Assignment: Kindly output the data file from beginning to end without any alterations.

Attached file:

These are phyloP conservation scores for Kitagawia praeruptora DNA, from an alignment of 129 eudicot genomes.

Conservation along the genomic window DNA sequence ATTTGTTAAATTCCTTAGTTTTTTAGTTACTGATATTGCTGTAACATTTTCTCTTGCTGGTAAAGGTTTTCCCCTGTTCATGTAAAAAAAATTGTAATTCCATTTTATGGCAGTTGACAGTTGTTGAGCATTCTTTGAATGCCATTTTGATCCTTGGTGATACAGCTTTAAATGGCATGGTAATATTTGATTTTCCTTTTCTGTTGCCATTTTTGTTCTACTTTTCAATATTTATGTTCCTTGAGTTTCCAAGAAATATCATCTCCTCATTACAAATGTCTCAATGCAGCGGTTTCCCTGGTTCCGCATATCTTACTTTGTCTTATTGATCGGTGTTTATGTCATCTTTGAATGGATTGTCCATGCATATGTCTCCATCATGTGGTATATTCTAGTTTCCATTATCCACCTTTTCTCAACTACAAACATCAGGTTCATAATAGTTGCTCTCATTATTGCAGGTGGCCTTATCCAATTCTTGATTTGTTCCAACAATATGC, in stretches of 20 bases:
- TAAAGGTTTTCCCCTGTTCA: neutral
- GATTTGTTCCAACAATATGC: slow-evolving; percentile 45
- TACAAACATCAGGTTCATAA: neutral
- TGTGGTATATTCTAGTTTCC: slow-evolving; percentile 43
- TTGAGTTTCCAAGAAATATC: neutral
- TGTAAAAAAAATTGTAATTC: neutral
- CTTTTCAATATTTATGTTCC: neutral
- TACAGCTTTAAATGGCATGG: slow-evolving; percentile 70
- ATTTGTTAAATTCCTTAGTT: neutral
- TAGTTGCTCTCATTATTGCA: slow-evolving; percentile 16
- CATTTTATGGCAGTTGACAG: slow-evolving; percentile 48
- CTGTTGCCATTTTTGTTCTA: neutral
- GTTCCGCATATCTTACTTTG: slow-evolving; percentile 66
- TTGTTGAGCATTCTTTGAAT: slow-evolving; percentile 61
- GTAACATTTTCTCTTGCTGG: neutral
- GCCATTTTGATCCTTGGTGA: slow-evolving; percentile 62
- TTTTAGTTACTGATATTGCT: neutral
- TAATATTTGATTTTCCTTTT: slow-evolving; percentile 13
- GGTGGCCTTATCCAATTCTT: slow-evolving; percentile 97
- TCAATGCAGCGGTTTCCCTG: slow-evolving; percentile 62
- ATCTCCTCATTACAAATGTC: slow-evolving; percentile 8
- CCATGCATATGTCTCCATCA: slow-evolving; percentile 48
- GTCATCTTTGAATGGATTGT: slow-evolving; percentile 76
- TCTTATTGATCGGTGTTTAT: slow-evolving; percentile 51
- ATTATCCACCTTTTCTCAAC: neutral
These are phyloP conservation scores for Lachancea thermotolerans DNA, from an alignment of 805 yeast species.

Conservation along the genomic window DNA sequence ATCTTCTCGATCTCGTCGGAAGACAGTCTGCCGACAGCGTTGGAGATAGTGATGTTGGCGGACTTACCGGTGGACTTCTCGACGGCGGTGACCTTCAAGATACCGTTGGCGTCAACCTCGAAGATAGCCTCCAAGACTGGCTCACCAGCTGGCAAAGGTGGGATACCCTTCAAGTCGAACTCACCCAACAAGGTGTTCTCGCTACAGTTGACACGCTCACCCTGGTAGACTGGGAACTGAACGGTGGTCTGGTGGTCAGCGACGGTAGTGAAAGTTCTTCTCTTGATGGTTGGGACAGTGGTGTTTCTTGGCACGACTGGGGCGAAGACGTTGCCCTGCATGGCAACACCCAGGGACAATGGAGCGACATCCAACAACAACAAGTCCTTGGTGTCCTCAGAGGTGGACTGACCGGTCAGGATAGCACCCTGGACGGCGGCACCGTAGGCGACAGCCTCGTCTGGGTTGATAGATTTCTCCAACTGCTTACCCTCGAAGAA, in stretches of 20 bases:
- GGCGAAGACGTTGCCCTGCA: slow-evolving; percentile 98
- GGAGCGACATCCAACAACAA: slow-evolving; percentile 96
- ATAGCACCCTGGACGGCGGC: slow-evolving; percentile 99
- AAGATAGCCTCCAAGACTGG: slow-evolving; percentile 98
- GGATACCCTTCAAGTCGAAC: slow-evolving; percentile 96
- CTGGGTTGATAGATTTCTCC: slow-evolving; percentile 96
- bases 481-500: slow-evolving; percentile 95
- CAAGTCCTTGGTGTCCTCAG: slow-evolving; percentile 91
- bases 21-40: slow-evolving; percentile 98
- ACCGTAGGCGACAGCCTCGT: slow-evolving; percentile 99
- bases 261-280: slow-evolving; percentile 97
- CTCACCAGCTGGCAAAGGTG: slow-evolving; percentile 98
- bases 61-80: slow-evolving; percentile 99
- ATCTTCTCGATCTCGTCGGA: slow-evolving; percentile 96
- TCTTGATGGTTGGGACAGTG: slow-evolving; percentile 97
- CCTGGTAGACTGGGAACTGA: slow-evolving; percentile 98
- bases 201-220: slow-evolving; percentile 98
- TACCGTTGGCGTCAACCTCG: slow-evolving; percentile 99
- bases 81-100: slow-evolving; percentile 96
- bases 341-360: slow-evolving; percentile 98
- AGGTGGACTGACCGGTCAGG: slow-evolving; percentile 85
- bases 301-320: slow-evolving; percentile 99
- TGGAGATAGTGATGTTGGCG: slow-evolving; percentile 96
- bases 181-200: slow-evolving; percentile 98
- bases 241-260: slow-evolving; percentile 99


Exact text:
These are phyloP conservation scores for Kitagawia praeruptora DNA, from an alignment of 129 eudicot genomes.

Conservation along the genomic window DNA sequence ATTTGTTAAATTCCTTAGTTTTTTAGTTACTGATATTGCTGTAACATTTTCTCTTGCTGGTAAAGGTTTTCCCCTGTTCATGTAAAAAAAATTGTAATTCCATTTTATGGCAGTTGACAGTTGTTGAGCATTCTTTGAATGCCATTTTGATCCTTGGTGATACAGCTTTAAATGGCATGGTAATATTTGATTTTCCTTTTCTGTTGCCATTTTTGTTCTACTTTTCAATATTTATGTTCCTTGAGTTTCCAAGAAATATCATCTCCTCATTACAAATGTCTCAATGCAGCGGTTTCCCTGGTTCCGCATATCTTACTTTGTCTTATTGATCGGTGTTTATGTCATCTTTGAATGGATTGTCCATGCATATGTCTCCATCATGTGGTATATTCTAGTTTCCATTATCCACCTTTTCTCAACTACAAACATCAGGTTCATAATAGTTGCTCTCATTATTGCAGGTGGCCTTATCCAATTCTTGATTTGTTCCAACAATATGC, in stretches of 20 bases:
- TAAAGGTTTTCCCCTGTTCA: neutral
- GATTTGTTCCAACAATATGC: slow-evolving; percentile 45
- TACAAACATCAGGTTCATAA: neutral
- TGTGGTATATTCTAGTTTCC: slow-evolving; percentile 43
- TTGAGTTTCCAAGAAATATC: neutral
- TGTAAAAAAAATTGTAATTC: neutral
- CTTTTCAATATTTATGTTCC: neutral
- TACAGCTTTAAATGGCATGG: slow-evolving; percentile 70
- ATTTGTTAAATTCCTTAGTT: neutral
- TAGTTGCTCTCATTATTGCA: slow-evolving; percentile 16
- CATTTTATGGCAGTTGACAG: slow-evolving; percentile 48
- CTGTTGCCATTTTTGTTCTA: neutral
- GTTCCGCATATCTTACTTTG: slow-evolving; percentile 66
- TTGTTGAGCATTCTTTGAAT: slow-evolving; percentile 61
- GTAACATTTTCTCTTGCTGG: neutral
- GCCATTTTGATCCTTGGTGA: slow-evolving; percentile 62
- TTTTAGTTACTGATATTGCT: neutral
- TAATATTTGATTTTCCTTTT: slow-evolving; percentile 13
- GGTGGCCTTATCCAATTCTT: slow-evolving; percentile 97
- TCAATGCAGCGGTTTCCCTG: slow-evolving; percentile 62
- ATCTCCTCATTACAAATGTC: slow-evolving; percentile 8
- CCATGCATATGTCTCCATCA: slow-evolving; percentile 48
- GTCATCTTTGAATGGATTGT: slow-evolving; percentile 76
- TCTTATTGATCGGTGTTTAT: slow-evolving; percentile 51
- ATTATCCACCTTTTCTCAAC: neutral
These are phyloP conservation scores for Lachancea thermotolerans DNA, from an alignment of 805 yeast species.

Conservation along the genomic window DNA sequence ATCTTCTCGATCTCGTCGGAAGACAGTCTGCCGACAGCGTTGGAGATAGTGATGTTGGCGGACTTACCGGTGGACTTCTCGACGGCGGTGACCTTCAAGATACCGTTGGCGTCAACCTCGAAGATAGCCTCCAAGACTGGCTCACCAGCTGGCAAAGGTGGGATACCCTTCAAGTCGAACTCACCCAACAAGGTGTTCTCGCTACAGTTGACACGCTCACCCTGGTAGACTGGGAACTGAACGGTGGTCTGGTGGTCAGCGACGGTAGTGAAAGTTCTTCTCTTGATGGTTGGGACAGTGGTGTTTCTTGGCACGACTGGGGCGAAGACGTTGCCCTGCATGGCAACACCCAGGGACAATGGAGCGACATCCAACAACAACAAGTCCTTGGTGTCCTCAGAGGTGGACTGACCGGTCAGGATAGCACCCTGGACGGCGGCACCGTAGGCGACAGCCTCGTCTGGGTTGATAGATTTCTCCAACTGCTTACCCTCGAAGAA, in stretches of 20 bases:
- GGCGAAGACGTTGCCCTGCA: slow-evolving; percentile 98
- GGAGCGACATCCAACAACAA: slow-evolving; percentile 96
- ATAGCACCCTGGACGGCGGC: slow-evolving; percentile 99
- AAGATAGCCTCCAAGACTGG: slow-evolving; percentile 98
- GGATACCCTTCAAGTCGAAC: slow-evolving; percentile 96
- CTGGGTTGATAGATTTCTCC: slow-evolving; percentile 96
- bases 481-500: slow-evolving; percentile 95
- CAAGTCCTTGGTGTCCTCAG: slow-evolving; percentile 91
- bases 21-40: slow-evolving; percentile 98
- ACCGTAGGCGACAGCCTCGT: slow-evolving; percentile 99
- bases 261-280: slow-evolving; percentile 97
- CTCACCAGCTGGCAAAGGTG: slow-evolving; percentile 98
- bases 61-80: slow-evolving; percentile 99
- ATCTTCTCGATCTCGTCGGA: slow-evolving; percentile 96
- TCTTGATGGTTGGGACAGTG: slow-evolving; percentile 97
- CCTGGTAGACTGGGAACTGA: slow-evolving; percentile 98
- bases 201-220: slow-evolving; percentile 98
- TACCGTTGGCGTCAACCTCG: slow-evolving; percentile 99
- bases 81-100: slow-evolving; percentile 96
- bases 341-360: slow-evolving; percentile 98
- AGGTGGACTGACCGGTCAGG: slow-evolving; percentile 85
- bases 301-320: slow-evolving; percentile 99
- TGGAGATAGTGATGTTGGCG: slow-evolving; percentile 96
- bases 181-200: slow-evolving; percentile 98
- bases 241-260: slow-evolving; percentile 99